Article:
This reflects an increased global focus on human rights in the migration process and a growing sensitivity among the Nepali public to the treatment of their compatriots abroad. However regulation of the influential recruitment industry, which maintains close relationships with political parties, is a major challenge, given the rampant abuse of migrant workers and the intense competition - between recruiters and with other origin states - for jobs in wealthy destination countries. On top of these challenges international bodies have criticised the lack of coordination between the numerous ministries and committees managing migration policy, exacerbated by political instability, frequent changes in government and a high turn-over of labour ministers over the past decade.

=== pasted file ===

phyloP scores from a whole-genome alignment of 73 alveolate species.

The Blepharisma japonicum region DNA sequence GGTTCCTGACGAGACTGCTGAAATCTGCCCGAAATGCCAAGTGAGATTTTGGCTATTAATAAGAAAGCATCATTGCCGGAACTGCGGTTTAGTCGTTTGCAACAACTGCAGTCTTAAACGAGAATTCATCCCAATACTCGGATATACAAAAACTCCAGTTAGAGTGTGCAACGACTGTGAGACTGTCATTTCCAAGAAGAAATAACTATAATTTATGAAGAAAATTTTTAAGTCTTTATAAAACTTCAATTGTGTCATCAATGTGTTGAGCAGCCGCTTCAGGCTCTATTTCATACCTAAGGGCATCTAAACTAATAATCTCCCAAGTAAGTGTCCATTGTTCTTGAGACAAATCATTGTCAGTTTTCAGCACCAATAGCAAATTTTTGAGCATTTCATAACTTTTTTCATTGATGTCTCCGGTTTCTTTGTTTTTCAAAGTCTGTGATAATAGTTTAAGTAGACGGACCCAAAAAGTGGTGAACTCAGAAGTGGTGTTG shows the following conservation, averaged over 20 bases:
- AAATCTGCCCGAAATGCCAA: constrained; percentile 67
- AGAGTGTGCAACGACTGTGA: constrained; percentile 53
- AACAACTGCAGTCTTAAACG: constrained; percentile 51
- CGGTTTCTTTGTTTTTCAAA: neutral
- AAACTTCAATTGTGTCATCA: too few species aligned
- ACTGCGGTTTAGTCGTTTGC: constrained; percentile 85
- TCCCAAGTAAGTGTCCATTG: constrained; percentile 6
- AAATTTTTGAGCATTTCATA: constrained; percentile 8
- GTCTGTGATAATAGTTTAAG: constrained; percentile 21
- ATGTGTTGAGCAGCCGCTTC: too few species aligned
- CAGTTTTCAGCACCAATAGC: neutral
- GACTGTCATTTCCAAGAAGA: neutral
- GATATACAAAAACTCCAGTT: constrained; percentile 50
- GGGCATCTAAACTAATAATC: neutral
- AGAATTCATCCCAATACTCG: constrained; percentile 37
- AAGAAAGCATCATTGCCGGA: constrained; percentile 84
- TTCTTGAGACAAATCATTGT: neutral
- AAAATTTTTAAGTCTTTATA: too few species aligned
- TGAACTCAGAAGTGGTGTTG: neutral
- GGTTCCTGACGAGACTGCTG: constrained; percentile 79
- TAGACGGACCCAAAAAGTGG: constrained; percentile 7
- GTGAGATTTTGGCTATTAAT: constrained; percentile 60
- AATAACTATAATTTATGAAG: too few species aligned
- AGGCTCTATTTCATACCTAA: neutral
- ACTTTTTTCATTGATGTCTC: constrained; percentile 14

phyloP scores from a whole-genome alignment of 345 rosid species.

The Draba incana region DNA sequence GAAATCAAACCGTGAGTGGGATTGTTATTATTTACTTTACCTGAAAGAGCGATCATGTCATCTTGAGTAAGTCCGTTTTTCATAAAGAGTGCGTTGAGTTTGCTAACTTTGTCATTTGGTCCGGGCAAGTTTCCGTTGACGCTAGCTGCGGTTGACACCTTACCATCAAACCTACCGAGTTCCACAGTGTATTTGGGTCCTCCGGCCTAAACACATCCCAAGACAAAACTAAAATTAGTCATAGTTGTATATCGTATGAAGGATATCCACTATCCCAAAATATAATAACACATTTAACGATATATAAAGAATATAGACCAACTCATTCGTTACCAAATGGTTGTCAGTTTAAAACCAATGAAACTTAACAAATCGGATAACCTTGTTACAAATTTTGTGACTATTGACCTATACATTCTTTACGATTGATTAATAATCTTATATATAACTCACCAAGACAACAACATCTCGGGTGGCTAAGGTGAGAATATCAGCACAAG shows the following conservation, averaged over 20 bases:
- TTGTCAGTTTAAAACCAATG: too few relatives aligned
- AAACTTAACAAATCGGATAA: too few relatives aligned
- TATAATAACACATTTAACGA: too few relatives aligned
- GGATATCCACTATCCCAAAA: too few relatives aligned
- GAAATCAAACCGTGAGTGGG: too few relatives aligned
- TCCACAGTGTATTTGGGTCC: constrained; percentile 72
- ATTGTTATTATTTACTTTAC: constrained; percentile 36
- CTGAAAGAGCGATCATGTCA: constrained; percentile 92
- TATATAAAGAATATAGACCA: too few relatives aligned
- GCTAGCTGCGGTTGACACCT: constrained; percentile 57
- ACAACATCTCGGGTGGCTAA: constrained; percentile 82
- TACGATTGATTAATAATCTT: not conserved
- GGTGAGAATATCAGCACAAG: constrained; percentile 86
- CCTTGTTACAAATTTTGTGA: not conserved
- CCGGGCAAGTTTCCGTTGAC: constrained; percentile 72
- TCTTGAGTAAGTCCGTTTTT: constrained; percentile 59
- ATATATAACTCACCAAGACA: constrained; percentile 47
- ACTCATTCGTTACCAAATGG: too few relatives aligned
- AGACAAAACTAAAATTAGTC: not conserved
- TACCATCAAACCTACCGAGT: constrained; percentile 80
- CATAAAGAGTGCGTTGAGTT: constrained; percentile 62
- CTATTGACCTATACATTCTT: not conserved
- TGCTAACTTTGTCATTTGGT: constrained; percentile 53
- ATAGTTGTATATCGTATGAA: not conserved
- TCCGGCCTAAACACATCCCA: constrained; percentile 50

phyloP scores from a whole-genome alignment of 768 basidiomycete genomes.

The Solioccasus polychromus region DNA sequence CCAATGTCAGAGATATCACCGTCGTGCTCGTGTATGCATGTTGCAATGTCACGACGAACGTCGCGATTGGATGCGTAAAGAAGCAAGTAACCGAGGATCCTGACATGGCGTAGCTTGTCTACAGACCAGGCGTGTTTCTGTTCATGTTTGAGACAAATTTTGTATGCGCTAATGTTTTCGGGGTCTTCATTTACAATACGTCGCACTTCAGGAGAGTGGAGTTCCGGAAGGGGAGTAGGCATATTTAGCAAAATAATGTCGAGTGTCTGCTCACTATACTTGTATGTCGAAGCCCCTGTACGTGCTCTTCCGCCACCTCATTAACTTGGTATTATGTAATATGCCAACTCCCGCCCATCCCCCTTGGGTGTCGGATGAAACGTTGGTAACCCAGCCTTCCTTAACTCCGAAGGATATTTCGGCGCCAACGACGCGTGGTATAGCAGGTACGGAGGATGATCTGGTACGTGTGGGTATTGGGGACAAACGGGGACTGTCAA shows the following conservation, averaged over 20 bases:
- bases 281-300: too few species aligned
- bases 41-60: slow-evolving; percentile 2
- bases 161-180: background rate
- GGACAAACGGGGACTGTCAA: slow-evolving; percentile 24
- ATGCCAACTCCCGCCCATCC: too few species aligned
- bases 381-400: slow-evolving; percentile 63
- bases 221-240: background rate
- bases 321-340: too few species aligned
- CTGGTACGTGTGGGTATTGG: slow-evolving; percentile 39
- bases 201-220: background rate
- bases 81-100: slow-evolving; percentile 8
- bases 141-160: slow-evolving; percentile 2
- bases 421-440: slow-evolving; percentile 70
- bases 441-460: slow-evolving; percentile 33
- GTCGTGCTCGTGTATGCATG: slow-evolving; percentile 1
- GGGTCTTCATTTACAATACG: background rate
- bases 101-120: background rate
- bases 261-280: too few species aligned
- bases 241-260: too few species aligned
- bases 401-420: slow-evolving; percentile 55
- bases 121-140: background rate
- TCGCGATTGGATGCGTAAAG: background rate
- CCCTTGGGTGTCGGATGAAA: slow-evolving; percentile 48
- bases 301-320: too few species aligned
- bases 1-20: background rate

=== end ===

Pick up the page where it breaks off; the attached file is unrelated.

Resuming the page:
The Arab Gulf states, and in particular Qatar, are a major destination for Nepalis. In 2017/2018, Qatar hosted 29% of all Nepali workers migrating to countries other than India, with workers in Qatar sending home US$870m in remittances. Qatar has among the world’s highest GDP per capita, and migrant workers outnumber nationals in Qatar by nine to one, attracted by opportunities for work created by a 20-year construction boom. While viewed as an economic necessity, this population imbalance is also seen by the government as a potential threat to a Qatari “national identity”, and policies are designed to maintain the temporary basis upon which most of its low-income, overwhelmingly male, migrant workforce is recruited and prevent them from settling and obtaining citizenship. Qatar came under intense international pressure over the treatment of migrant workers, particularly those from Nepal, after it won the right to host the 2022 World Cup. In 2017, it embarked on a cooperation programme with the ILO and has subsequently undertaken a series of reforms.